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I have a program which writes its output using ofstream. Everything works perfectly fine on Windows when compiled with Visual Studio, but it only writes empty file on Linux when compiled with GCC.

ofstream out(path_out_cstr, ofstream::out);
if(out.bad()){
 cout << "Could not write the file" << flush;
}
else{
 cout << "writing";

 out << "Content" << endl;

 if(out.fail()) cout << "writing failed";

 out.flush();
 out.close(); 
}

The directory which is being writen into has 0777 privileges.

The weird thing is: nothing is written, but no error is reported.

The gcc --version is: (Gentoo 4.3.4 p1.0, pie-10.1.5) 4.3.4

I'm aware the code SHOULD work, so I'm more like looking for suggestions, what could be wrong, than for direct code-fix.

EDIT: fwrite seems to fail in exactly the same fashion (nothing is writte, no error is reported).

EDIT: i'm exectuing both the GCC and the program over SSH on my university directory, if it can have any significance. I have sufficient permisssions to exectute and write files (ls . > out.txt works just fine), it only my program which has trouble.

Thanks for help

share|improve this question
1  
Works for me under FC12 with g++ 4.4.3 –  nico May 24 '10 at 9:42
    
what's the output (as in cout) of your program under Linux? –  UncleZeiv May 24 '10 at 9:46
    
Did you check a free space in your directory (df -h dirname)? I'd also run the program under strace and see what syscall failed. –  bobah May 24 '10 at 9:47
    
maybe the file was already there, empty, and doesn't have write permissions? do you remove it every time before running it? –  UncleZeiv May 24 '10 at 9:49
    
There are tens of GB free. –  Matěj Zábský May 24 '10 at 9:50

4 Answers 4

up vote 6 down vote accepted

Works for me, ubuntu g++-4.1.
Have you tried to execute strace ./test and see if there are write() calls over the file?

share|improve this answer
    
Yes, the write calls are there –  Matěj Zábský May 24 '10 at 9:57
    
the write calls are there? Then there is nothing to do with the code. :S I guess cat "something" > test_file works? –  Arkaitz Jimenez May 24 '10 at 10:02
1  
Oh, now I see there is "Disk quota exceeded" hidden in the strace output. Thanks for help, I didn't know strace. –  Matěj Zábský May 24 '10 at 10:09
    
Glad you have solved it... this had me stumped! –  Johnsyweb May 24 '10 at 10:49

Most likely solution is that the file is failing to open in the constructor due to a problem in the name or path. If the file can't be opened, the failbit rather than the badbit bit would be set so test for that rather than using bad() :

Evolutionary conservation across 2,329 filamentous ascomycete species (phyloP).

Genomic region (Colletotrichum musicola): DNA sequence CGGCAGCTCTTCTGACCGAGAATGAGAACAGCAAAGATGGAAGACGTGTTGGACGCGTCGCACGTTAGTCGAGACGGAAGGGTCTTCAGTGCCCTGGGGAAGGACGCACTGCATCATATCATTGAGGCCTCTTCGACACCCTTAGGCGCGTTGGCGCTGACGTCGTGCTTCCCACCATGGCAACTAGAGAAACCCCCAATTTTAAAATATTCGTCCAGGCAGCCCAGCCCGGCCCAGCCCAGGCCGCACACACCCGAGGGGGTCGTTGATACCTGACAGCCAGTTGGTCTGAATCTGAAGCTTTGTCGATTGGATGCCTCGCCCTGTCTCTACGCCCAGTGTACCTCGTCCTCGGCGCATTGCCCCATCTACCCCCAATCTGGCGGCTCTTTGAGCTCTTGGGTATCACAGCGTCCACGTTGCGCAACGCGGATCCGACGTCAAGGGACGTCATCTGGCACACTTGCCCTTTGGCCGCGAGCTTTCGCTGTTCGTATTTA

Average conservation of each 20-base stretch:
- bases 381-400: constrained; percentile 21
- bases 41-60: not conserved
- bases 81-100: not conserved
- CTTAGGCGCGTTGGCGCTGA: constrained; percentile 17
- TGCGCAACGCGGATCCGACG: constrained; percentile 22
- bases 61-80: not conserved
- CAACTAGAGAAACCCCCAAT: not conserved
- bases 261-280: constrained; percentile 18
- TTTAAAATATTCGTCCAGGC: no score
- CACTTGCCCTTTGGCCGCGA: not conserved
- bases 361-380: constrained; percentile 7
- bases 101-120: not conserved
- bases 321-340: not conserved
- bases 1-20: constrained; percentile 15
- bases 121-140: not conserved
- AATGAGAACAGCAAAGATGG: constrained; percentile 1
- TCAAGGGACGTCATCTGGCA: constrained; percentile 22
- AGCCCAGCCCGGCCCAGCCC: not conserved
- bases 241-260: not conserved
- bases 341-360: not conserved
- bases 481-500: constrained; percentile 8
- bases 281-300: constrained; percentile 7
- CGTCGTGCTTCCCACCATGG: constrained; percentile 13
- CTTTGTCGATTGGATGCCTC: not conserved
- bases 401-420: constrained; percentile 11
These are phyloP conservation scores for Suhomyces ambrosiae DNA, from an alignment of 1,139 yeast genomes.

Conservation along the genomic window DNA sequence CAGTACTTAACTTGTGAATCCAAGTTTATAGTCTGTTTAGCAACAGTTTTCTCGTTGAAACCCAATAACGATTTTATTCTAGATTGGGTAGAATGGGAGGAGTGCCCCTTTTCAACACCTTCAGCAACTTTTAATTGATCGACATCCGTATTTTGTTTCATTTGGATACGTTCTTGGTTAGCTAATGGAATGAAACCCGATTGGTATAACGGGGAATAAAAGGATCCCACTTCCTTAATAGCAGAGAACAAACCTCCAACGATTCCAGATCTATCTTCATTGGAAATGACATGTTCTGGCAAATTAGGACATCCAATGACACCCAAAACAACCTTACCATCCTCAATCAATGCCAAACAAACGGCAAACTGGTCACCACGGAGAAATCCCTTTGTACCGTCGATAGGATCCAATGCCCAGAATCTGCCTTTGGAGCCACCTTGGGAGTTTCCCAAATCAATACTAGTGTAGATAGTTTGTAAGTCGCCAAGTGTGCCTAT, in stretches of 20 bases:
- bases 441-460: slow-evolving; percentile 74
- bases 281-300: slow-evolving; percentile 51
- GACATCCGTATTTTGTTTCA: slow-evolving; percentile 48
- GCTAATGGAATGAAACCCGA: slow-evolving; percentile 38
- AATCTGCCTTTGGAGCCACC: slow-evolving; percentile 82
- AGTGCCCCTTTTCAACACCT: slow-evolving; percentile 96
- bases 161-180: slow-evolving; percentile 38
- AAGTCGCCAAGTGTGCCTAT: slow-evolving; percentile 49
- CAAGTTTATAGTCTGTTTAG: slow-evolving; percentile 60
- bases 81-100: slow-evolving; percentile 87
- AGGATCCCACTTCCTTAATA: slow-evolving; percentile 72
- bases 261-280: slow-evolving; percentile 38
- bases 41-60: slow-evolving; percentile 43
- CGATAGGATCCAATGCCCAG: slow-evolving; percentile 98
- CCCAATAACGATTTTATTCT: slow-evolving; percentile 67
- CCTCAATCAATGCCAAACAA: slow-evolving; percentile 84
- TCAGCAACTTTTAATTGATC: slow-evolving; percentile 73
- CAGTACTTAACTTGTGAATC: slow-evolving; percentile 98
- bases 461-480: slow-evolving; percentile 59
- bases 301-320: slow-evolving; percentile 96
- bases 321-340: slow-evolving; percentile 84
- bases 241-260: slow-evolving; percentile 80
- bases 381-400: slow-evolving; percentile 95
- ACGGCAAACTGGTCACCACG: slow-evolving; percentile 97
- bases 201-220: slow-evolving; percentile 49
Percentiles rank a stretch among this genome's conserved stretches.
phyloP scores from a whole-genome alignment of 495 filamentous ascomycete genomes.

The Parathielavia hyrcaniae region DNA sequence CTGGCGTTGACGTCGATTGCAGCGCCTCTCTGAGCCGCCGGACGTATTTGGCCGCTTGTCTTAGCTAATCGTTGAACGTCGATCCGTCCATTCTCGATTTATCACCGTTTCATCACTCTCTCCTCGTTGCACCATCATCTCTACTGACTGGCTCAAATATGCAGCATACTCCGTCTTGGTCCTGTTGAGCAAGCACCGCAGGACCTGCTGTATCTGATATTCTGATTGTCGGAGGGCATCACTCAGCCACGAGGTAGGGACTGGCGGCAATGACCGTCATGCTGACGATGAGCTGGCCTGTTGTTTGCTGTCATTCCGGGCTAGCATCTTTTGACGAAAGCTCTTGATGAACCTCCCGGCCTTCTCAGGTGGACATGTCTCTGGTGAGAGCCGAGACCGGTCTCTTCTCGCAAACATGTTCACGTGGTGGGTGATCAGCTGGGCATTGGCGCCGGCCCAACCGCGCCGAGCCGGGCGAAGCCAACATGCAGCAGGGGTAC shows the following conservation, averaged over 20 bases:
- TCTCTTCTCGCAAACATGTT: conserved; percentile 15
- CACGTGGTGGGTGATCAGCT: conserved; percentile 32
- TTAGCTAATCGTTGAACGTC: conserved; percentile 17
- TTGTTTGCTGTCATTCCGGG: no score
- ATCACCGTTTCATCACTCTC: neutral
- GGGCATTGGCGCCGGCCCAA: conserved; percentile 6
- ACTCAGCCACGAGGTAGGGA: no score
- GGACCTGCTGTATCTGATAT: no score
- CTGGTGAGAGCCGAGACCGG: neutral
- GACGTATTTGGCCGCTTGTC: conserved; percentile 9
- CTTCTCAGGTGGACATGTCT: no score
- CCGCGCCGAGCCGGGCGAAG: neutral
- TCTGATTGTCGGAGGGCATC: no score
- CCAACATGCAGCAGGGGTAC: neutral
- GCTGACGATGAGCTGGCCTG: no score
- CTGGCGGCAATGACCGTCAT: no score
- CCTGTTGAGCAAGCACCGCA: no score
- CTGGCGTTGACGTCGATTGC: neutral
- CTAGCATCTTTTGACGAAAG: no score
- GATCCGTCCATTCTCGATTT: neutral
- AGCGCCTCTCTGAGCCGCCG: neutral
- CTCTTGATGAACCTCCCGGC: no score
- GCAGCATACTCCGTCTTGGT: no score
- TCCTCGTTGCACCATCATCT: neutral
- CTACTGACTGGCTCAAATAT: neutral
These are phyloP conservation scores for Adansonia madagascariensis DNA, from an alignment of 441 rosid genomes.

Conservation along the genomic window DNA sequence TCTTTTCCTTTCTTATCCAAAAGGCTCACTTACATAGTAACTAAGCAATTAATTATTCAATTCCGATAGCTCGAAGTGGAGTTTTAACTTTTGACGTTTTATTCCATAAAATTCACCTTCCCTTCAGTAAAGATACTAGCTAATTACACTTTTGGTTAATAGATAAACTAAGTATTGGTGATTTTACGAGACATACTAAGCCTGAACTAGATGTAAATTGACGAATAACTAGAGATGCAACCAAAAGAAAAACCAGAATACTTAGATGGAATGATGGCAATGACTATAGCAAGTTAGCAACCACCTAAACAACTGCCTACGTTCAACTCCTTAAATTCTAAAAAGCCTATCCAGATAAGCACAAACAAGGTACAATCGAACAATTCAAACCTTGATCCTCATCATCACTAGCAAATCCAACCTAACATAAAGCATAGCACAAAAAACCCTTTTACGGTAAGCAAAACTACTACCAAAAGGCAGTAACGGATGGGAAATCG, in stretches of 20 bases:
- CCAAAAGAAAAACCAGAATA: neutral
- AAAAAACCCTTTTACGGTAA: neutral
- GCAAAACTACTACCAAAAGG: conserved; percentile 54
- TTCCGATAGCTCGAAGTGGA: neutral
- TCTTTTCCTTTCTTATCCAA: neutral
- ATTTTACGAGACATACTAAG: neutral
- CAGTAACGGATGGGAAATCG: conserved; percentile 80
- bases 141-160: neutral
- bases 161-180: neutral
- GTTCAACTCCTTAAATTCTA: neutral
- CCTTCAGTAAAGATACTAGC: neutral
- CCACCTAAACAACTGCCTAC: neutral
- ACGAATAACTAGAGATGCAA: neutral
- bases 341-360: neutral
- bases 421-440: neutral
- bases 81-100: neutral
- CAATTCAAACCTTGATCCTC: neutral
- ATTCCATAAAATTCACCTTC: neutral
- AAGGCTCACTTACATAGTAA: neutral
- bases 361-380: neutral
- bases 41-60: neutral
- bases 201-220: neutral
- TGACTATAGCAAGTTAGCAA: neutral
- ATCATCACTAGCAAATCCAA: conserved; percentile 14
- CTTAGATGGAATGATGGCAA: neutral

ofstream out(path_out_cstr, ofstream::out); 
if(out.fail()){ 
    cout << "Could not write the file" << flush; 
...

fail() checks if either failbit or badbit is set whereas bad just checks for badbit. BTW I tried your example and it worked no problem so I deliberately made the path bad - still no problem, but when I changed to fail() it picked up on the bad path.

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If the file is being created, I can see know reason why it would not be written.

Check the value of path_out_cstr. On Unix-like systems, paths are separated with forward slashes '/' rather than the MS-DOS-style backslash'\', which may explain the difference in behaviour between the two operating systems.


Updated

Since we failed to catch the failbit | badbit problem for a time, you may wish to try the exception handling approach... this sample will halt after reporting the first failure...

#include <fstream>
#include <iostream>

int main(int argc, char* argv[])
{
    const char* const path_out = argv[1];

    std::cerr.exceptions(std::cerr.goodbit);

    std::ofstream the_file_stream;
    the_file_stream.exceptions(the_file_stream.badbit | the_file_stream.failbit);

    try
    {
        std::cerr << "Opening [" << path_out << "]" << std::endl;
        the_file_stream.open(path_out);

        std::cerr << "Writing" << std::endl;
        the_file_stream << "Content" << std::endl;

        std::cerr << "Flushing" << std::endl;
        the_file_stream.flush();

        std::cerr << "Closing" << std::endl;
        the_file_stream.close();
    }
    catch (const std::ofstream::failure& e)
    {
        std::cerr << "Failure: " << e.what() << std::endl;
    }

    return 0;
}
share|improve this answer
    
the path_out_cstr is command line argument to the program, so it is what I type into it. Also, I guess if the path was wrong, the file would not be even created. –  Matěj Zábský May 24 '10 at 9:56
    
You're right, of course. I've provided some sample code which may help catch similar errors in future. –  Johnsyweb May 24 '10 at 11:22

Works for me with g++ 4.4.1

share|improve this answer
    
The gcc --version is: (Gentoo 4.3.4 p1.0, pie-10.1.5) 4.3.4 I'm aware the code SHOULD work, so I'm more like looking for suggestions, what could be wrong, than for direct code-fix. –  Matěj Zábský May 24 '10 at 9:40
1  
@commanderz: I doubt it's a code problem. Have you tried to change the output directory? –  nico May 24 '10 at 9:44
    
Yes, I tried varoius directories. –  Matěj Zábský May 24 '10 at 9:58

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